Bill O'driscoll's Reviews > The Beatles: The Biography

The Beatles by Bob Spitz
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M 50x66
's review
Jan 02, 2012

really liked it

Great straight-ahead history of the band. Solid and engaging all the way through, but I found Spitz at his best in covering the members' pre- and early Beatles years, their individual journeys to music in the very particular time and place that was post-war Liverpoole. Interestingly, he put most of this together from secondary sources (other writers' books about or interviews with the band) and from eyewitness accounts by people who were not Beatles. (The sources, as far as I can tell, include only one original interview with a surviving band member, McCartney in 1997.) Makes for interesting reading and perhaps a more accurate, or at least nuanced, account. He's especially good at capturing the insane Hamburg scene and the events leading to and including the band's first professional recording session with George Martin.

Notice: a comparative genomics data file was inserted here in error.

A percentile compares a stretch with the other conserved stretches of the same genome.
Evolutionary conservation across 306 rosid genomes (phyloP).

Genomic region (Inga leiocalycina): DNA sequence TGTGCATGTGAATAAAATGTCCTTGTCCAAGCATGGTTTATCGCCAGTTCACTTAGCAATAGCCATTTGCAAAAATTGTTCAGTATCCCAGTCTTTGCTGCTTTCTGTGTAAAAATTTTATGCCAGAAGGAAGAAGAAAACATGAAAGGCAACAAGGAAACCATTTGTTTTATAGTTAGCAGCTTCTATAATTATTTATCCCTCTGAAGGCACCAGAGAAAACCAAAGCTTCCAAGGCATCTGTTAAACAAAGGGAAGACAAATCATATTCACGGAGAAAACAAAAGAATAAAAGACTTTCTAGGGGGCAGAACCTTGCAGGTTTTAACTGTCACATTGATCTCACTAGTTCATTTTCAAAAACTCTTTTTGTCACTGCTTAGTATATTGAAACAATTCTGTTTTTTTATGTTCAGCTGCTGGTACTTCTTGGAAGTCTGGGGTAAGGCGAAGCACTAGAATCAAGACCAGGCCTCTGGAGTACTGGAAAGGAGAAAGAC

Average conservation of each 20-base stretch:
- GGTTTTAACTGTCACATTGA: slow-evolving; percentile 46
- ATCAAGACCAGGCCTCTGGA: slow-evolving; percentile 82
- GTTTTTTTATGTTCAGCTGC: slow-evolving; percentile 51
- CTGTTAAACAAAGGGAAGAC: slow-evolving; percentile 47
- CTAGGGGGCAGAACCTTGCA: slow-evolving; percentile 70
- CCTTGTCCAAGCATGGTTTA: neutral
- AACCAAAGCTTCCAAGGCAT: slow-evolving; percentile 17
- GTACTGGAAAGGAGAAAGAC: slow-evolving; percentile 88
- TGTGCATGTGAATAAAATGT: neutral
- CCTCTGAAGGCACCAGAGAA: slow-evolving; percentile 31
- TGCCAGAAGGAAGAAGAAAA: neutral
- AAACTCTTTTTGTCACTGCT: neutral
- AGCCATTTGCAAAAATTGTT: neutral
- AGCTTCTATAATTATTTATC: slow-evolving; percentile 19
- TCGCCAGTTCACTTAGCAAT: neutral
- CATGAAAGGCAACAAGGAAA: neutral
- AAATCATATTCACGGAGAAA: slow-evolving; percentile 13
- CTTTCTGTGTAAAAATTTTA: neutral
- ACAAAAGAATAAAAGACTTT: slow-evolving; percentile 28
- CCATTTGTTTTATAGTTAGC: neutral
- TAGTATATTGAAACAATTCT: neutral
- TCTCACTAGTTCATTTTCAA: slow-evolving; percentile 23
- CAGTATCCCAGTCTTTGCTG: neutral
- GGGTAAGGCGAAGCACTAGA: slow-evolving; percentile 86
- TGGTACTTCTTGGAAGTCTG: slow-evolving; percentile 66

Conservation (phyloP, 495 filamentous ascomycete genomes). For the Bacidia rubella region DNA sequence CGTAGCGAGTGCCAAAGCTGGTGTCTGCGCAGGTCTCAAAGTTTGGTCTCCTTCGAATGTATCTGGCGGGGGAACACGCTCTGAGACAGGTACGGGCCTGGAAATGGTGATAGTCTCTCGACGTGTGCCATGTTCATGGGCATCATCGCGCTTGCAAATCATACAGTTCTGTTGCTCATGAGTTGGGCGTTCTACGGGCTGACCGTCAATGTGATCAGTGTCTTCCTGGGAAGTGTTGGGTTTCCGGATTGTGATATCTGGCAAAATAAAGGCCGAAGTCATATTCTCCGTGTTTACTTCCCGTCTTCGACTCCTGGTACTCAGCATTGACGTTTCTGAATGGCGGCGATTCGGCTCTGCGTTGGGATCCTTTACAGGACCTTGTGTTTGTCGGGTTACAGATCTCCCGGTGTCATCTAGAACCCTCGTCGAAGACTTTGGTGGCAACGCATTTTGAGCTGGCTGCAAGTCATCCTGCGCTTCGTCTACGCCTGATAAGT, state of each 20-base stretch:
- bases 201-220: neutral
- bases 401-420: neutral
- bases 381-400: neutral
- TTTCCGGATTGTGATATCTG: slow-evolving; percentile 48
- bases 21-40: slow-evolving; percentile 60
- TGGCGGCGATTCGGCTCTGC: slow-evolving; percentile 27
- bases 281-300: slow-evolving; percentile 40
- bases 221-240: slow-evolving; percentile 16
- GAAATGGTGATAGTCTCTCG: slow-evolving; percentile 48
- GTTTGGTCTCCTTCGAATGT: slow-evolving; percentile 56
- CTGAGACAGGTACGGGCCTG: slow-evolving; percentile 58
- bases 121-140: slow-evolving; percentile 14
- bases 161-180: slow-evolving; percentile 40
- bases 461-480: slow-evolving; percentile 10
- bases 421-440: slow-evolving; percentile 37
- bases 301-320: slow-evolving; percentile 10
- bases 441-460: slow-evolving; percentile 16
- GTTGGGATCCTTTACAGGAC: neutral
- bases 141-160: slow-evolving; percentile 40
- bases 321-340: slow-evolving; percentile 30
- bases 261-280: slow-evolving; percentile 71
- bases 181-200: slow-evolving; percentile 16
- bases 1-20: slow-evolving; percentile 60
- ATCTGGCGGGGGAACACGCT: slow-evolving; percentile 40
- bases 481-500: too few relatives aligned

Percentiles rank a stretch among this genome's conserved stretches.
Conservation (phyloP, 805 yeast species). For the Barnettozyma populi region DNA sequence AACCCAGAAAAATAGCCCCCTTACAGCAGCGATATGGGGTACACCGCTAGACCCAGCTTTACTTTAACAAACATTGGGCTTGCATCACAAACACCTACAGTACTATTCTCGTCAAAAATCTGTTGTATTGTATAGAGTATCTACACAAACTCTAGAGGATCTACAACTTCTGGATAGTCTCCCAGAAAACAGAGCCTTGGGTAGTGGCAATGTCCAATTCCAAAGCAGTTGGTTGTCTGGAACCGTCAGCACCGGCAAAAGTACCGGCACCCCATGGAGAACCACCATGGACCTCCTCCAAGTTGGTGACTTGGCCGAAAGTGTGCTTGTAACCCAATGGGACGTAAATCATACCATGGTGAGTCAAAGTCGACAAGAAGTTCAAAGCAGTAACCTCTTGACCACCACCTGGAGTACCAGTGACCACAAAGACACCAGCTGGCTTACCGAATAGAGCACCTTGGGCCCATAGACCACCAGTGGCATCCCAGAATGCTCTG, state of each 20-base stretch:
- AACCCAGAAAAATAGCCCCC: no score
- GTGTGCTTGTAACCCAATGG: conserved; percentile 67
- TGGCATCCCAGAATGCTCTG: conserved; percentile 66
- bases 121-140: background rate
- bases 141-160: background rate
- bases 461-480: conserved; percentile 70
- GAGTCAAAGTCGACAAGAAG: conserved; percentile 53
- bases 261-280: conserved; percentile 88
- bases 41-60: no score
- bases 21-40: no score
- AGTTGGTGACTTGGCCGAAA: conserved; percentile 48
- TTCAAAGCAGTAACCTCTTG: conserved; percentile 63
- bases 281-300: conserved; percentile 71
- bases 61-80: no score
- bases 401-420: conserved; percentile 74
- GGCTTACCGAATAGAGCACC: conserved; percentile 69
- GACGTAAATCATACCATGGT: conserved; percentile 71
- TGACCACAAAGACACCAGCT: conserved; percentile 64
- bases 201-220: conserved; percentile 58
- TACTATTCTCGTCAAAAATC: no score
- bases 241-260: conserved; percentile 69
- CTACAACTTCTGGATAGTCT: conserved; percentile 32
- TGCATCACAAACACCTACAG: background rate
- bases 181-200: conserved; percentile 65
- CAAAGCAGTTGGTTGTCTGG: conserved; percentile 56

A remarkably deft storyteller with a great eye for detail, Spitz also smartly captures what made the band special, and gives you some idea of how four unschooled lads from a provincial British town, in a matter of a few years, improbably changed virtually everything about how popular music was written, performed, recorded and listened to. (Talent, sure, but also drugs -- especially acid -- and Martin, not forgetting Brian Epstein ... whose untimely death surely had more to do with the band's breakup a couple years hence than did the arrival on the scene of Yoko Ono.)

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